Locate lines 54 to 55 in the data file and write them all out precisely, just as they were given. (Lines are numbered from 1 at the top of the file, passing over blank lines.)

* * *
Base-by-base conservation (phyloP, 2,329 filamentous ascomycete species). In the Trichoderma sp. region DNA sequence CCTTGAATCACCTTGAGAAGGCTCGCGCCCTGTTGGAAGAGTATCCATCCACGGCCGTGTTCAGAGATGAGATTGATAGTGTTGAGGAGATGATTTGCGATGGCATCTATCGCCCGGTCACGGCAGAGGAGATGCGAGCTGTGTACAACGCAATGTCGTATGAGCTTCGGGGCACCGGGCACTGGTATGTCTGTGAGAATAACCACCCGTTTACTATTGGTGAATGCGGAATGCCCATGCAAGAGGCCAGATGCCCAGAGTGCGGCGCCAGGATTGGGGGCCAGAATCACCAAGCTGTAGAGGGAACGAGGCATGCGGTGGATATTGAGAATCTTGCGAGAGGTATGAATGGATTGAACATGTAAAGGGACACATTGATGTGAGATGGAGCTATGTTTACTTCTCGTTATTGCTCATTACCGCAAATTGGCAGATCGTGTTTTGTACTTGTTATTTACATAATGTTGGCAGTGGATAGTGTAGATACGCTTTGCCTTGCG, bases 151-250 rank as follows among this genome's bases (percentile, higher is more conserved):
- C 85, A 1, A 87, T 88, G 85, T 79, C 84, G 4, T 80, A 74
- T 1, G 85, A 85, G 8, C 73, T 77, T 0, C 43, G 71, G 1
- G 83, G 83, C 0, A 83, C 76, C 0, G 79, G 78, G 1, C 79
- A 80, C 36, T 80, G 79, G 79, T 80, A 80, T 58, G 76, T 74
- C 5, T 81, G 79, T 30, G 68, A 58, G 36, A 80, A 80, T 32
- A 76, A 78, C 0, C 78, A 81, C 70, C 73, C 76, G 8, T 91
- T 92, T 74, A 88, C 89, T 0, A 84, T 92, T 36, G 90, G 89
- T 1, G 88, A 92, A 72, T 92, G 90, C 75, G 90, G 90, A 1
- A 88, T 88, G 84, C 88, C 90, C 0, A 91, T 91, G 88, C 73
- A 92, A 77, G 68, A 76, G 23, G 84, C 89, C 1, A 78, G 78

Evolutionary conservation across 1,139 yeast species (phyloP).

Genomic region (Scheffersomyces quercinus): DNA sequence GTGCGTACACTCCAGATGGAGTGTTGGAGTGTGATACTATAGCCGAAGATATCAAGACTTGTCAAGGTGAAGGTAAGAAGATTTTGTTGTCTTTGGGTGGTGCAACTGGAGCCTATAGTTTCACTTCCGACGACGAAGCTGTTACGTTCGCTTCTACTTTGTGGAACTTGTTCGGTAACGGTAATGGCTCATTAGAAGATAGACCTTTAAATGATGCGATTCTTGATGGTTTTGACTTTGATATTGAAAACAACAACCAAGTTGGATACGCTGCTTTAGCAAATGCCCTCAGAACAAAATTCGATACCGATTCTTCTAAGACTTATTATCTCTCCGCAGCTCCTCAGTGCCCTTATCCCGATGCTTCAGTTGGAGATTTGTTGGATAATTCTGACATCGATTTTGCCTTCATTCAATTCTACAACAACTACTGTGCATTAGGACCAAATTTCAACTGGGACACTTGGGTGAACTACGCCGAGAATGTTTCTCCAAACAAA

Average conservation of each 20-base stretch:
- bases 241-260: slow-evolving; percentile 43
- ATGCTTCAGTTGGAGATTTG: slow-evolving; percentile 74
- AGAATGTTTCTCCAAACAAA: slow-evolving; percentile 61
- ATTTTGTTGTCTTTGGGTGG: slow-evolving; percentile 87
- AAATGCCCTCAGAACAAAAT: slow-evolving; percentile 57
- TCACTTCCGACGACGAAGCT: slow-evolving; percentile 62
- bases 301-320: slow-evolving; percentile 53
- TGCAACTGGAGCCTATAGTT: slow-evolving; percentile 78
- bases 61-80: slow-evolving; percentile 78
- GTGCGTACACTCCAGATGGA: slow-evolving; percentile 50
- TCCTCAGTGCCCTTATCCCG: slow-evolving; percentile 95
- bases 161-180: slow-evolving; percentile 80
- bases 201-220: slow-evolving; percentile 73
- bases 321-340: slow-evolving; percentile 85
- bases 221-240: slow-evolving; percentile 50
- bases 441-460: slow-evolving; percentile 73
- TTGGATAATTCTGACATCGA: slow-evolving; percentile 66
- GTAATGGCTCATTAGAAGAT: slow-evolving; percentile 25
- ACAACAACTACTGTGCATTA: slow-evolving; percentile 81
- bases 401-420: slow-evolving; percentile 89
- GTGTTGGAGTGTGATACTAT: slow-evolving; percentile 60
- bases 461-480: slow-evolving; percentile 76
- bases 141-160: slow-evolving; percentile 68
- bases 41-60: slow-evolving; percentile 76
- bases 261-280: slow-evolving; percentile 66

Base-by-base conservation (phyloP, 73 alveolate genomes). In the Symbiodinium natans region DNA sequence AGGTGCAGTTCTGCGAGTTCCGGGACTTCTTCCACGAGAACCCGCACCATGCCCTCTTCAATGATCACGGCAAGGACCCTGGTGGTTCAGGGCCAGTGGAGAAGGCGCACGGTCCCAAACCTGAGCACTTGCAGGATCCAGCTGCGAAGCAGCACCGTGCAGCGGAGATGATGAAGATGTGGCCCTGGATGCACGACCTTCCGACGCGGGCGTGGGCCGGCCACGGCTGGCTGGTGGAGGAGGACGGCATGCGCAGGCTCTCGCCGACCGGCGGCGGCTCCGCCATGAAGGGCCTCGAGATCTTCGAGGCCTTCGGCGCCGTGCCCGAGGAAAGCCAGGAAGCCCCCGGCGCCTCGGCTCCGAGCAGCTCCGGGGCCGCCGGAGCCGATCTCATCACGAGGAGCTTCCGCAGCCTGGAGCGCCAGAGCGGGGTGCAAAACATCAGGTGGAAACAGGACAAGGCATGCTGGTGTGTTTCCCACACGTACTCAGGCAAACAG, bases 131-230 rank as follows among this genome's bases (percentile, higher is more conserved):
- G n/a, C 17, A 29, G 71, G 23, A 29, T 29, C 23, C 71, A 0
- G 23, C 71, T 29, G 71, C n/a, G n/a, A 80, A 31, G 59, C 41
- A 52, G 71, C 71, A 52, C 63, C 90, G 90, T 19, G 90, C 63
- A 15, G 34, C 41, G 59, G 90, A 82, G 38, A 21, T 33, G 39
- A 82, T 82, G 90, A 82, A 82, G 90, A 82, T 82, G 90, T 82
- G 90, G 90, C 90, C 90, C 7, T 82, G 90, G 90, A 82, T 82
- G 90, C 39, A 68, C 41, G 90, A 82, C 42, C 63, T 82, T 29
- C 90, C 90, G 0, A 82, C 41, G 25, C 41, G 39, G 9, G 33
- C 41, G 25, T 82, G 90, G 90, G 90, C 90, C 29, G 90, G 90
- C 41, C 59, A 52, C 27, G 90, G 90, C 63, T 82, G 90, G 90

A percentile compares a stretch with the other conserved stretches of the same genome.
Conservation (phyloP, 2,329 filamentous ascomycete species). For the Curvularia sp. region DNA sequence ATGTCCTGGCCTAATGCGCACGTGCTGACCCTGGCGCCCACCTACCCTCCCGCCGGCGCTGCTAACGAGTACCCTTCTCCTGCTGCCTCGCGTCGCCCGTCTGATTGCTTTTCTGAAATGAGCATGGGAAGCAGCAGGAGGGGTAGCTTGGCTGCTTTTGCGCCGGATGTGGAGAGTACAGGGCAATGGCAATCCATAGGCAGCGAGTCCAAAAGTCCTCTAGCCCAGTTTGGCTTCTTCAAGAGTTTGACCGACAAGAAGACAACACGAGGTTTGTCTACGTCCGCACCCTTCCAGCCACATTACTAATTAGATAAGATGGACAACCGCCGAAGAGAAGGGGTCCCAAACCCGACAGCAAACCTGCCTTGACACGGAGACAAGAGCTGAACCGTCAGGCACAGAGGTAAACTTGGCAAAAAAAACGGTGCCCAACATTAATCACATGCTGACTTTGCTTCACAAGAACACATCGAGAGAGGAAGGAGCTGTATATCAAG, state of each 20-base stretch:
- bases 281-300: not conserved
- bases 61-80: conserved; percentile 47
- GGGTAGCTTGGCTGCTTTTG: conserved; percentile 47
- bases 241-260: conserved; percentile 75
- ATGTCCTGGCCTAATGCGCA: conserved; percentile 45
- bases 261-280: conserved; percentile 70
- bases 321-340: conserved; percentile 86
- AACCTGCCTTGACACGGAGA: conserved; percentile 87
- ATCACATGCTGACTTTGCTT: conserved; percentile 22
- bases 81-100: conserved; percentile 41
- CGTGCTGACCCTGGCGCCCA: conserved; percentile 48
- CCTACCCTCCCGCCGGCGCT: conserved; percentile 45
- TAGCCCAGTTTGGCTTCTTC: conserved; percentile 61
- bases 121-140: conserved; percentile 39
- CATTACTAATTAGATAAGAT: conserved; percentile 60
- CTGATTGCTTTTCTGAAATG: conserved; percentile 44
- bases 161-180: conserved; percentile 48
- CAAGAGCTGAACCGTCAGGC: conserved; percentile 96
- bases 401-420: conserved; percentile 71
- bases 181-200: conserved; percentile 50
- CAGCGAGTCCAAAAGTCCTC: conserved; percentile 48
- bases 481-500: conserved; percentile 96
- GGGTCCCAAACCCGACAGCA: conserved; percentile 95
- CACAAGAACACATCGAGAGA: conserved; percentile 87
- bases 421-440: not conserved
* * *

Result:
- bases 61-80: conserved; percentile 47
- GGGTAGCTTGGCTGCTTTTG: conserved; percentile 47